So the entire G10 bloc of currencies is stronger this morning, but the biggest mover, SEK has been less than 0.5% with no particular story driving it. This is far more likely the result of some order flow than a change in fundamental thinking. In the EMG space, though, we have had some more impressive movement, notably by CNY, KRW and ZAR. Starting with CNY, today is the first day since September 29 that the markets there were opened and the renminbi’s 0.9% rally is actually quite impressive. In fact, during that period, the dollar has generally performed quite well, so if CNY were catching up, I would have expected it to weaken, not strengthen. Rather, I believe that this movement is in anticipation of the upcoming Party Conference next week with expectations that there is the opportunity for policies that aim to allow market forces to have a bigger impact on the currency going forward. The PBOC head, Zhou Xiaochuan, has continued to discuss the need for liberalization of the currency, and given the economy there continues to outperform expectations, and the government has cracked down on international investment, it seems natural that CNY would strengthen. Of course, this is all subject to reverse in the event that the potential banking crisis expands or if there is some other hiccup in the current designs of President Xi.
As to KRW, the movement seems to be a response to the equity market’s strong rally overnight with investment continuing to flow into the country. However, despite the impressive gains overnight, it is important to remember than the won has traded within a 4% range for the past six months and currently sits right in the middle of that range. It seems that the improving economic situation is simply being offset by tensions from the North, thus keeping the currency in check. Finally, the ZAR story is easy, with its Manufacturing Production data printing at a much better than expected +1.5% (exp -0.1%) thus encouraging those investors who continue to seek yield that the currency won’t collapse.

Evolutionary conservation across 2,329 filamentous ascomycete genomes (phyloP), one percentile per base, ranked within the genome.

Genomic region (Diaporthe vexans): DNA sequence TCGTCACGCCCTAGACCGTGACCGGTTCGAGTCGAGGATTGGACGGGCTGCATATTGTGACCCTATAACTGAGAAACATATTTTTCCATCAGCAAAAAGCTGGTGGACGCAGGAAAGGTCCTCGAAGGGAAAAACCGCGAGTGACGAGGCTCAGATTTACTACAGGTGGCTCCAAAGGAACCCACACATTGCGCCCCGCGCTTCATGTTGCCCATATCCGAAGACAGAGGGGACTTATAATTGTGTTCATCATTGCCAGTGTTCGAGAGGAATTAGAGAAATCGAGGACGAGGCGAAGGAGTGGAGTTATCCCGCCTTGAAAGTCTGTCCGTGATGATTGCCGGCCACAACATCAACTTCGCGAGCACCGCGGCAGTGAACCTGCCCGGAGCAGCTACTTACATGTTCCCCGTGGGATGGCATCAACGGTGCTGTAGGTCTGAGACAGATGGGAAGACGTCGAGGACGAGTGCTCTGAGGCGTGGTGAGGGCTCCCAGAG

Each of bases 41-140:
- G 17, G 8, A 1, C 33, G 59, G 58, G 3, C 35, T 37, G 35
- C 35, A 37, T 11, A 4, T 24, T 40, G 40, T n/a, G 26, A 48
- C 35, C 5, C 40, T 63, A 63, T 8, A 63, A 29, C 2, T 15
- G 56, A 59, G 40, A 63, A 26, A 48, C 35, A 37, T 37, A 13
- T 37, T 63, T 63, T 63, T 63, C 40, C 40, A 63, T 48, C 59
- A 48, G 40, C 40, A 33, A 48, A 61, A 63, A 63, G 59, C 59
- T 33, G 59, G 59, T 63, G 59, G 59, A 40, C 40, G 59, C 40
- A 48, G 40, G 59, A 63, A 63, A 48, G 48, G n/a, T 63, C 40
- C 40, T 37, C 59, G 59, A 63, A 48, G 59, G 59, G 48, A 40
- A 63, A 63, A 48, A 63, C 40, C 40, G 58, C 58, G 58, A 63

As to US data today, the NFIB Small Biz index fell to 103.0, it’s worst showing in a year, as the hurricanes seemed to have sapped some of the recent giddiness in this sector of the economy. We also hear from the ultra-dovish Neel Kashkari this morning at 10:00, and he will almost certainly tell us that there is no reason for the Fed to act until inflation is much higher. But the market knows what he will say and thus would only react to anything sounding hawkish. A quick look at the market probabilities for rate hikes shows that they have edged lower overnight in general, but remain on course for the US, the UK and Canada to all raise rates again this year. As I have maintained for a long time, the narrative is falling behind the times with its insistence that the Fed is going to do less than they say and the ECB more. For now, I will go with the rhetoric. Receivables hedgers, sell rallies in euros and pounds, it is still the best long run bet.